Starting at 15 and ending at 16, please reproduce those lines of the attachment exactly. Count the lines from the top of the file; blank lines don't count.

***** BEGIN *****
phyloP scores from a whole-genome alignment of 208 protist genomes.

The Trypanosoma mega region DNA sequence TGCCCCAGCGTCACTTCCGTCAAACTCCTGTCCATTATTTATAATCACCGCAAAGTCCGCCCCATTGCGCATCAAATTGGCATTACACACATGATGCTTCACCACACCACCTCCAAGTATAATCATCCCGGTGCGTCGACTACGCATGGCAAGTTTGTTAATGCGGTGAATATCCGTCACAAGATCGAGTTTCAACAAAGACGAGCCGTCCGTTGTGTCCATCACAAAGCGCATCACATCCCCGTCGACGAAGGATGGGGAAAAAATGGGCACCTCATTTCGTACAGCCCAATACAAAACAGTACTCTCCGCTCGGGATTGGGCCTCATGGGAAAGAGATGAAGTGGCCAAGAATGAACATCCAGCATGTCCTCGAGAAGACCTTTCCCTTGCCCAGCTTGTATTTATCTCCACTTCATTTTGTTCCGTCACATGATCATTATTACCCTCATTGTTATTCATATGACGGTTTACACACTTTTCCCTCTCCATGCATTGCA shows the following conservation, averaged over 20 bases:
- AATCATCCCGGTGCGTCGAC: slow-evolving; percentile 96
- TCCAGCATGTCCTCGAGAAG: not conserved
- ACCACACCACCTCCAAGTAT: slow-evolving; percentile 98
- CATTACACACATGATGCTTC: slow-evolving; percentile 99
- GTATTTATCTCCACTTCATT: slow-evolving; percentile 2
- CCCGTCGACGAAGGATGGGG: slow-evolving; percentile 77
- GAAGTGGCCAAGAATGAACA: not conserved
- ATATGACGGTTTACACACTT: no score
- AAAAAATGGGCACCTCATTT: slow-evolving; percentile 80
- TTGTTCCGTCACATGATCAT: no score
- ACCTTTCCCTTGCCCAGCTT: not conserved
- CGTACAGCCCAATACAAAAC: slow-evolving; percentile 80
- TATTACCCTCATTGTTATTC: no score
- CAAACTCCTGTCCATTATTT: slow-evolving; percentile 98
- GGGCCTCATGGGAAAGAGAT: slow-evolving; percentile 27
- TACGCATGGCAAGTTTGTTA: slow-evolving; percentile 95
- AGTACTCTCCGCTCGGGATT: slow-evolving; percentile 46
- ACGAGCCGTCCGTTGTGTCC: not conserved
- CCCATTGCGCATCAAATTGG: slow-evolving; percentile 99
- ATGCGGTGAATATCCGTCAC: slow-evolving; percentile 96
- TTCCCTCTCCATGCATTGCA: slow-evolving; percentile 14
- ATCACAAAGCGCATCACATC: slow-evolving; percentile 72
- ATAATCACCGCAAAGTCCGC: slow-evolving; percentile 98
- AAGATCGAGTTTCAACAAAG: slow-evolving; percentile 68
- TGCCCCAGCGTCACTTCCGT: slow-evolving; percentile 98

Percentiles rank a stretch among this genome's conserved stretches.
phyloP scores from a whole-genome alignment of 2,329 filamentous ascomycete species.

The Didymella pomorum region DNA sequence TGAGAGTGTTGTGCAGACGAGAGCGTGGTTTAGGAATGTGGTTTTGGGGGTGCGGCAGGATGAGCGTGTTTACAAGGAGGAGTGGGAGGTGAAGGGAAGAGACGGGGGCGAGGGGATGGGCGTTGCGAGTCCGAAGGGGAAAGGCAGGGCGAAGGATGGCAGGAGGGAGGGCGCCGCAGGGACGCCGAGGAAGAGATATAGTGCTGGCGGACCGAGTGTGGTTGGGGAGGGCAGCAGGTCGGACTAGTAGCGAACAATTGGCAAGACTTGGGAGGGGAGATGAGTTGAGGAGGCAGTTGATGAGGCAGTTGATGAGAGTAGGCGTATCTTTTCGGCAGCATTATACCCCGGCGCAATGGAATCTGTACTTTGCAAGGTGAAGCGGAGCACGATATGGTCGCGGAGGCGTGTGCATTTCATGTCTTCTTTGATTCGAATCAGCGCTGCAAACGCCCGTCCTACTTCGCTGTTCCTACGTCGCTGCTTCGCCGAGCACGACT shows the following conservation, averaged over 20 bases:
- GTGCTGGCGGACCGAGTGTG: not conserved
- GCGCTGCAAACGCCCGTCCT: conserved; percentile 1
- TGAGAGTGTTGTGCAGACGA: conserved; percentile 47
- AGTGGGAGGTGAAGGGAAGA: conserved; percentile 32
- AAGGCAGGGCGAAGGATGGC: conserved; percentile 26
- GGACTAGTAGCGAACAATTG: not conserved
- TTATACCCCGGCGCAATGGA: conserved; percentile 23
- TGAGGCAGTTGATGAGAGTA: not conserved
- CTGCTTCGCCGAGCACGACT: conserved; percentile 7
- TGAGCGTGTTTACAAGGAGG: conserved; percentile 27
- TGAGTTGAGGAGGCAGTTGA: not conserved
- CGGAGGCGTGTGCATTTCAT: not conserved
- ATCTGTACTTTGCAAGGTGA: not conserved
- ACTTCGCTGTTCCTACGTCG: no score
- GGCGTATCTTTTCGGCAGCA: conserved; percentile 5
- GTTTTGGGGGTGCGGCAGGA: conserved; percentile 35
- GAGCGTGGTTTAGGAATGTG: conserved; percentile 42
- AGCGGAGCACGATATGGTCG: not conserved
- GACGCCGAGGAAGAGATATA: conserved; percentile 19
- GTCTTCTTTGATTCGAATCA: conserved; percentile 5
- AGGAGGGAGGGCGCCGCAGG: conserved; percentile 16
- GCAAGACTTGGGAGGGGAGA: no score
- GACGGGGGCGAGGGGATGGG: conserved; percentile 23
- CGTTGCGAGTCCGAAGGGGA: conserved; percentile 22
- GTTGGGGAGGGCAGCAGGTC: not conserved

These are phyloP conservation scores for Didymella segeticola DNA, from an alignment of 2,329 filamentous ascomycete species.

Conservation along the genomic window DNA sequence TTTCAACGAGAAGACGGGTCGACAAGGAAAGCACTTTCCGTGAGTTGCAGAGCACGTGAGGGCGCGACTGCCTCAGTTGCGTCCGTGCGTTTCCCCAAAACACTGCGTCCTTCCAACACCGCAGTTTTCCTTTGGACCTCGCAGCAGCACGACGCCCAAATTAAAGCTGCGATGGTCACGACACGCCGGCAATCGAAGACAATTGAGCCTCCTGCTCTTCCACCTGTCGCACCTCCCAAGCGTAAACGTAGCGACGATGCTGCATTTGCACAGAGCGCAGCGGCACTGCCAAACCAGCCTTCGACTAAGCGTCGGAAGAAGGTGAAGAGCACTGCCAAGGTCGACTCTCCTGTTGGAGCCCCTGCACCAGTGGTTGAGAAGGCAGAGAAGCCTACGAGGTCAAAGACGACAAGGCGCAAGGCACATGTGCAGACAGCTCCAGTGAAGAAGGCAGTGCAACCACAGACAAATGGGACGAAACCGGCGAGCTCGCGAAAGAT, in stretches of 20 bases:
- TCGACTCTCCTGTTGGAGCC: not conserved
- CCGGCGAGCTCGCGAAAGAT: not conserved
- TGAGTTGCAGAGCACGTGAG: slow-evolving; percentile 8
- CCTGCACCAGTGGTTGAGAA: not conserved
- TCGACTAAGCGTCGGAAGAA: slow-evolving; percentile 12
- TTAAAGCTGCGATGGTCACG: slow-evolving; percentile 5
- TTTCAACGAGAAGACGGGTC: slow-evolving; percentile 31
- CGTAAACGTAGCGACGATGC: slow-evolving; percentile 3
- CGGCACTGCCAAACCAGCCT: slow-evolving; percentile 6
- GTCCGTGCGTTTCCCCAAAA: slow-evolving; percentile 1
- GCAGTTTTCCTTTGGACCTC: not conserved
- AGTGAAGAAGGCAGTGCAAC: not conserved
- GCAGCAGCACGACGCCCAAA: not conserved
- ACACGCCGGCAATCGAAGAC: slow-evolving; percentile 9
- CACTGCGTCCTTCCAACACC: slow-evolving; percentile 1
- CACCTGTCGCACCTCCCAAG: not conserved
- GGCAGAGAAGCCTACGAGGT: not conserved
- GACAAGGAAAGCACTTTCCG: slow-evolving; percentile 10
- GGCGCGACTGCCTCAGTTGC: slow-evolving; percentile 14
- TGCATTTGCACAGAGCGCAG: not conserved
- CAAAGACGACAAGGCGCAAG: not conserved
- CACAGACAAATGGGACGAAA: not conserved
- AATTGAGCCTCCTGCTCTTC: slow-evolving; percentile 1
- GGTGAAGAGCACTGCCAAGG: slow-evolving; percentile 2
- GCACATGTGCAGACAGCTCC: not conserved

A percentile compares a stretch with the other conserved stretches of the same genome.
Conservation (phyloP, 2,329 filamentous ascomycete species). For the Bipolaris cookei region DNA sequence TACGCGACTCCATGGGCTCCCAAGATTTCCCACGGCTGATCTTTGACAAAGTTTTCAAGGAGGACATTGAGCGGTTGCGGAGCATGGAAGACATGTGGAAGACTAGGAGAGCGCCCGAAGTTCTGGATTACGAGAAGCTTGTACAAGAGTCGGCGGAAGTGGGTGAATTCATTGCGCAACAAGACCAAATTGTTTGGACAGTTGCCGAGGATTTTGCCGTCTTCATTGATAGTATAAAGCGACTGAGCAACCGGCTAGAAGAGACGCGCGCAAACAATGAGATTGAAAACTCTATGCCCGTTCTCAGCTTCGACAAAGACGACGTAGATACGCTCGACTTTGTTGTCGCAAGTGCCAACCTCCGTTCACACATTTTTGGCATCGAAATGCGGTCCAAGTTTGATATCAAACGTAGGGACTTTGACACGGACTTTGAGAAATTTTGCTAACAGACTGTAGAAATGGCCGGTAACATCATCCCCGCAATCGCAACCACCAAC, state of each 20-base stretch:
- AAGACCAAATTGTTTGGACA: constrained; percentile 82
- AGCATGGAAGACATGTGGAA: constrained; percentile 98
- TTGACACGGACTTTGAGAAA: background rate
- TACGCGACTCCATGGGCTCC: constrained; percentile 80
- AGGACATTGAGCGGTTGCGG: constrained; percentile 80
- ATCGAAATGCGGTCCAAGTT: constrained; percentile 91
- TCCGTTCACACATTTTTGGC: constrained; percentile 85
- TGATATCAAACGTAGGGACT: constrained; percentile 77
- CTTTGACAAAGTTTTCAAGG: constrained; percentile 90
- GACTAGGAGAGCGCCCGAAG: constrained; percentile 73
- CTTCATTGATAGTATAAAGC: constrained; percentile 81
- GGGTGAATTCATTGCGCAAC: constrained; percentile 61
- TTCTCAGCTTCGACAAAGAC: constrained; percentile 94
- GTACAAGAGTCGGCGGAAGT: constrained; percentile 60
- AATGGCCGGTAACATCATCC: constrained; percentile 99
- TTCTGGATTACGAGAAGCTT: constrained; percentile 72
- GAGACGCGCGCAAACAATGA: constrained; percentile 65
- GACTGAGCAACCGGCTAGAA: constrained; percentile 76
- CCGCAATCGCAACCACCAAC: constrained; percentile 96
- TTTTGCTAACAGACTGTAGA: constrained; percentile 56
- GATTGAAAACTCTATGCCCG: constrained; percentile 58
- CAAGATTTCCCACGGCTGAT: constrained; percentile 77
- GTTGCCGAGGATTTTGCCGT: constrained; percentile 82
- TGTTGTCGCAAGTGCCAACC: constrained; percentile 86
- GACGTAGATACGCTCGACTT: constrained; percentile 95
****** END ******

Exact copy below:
- TATTACCCTCATTGTTATTC: no score
- CAAACTCCTGTCCATTATTT: slow-evolving; percentile 98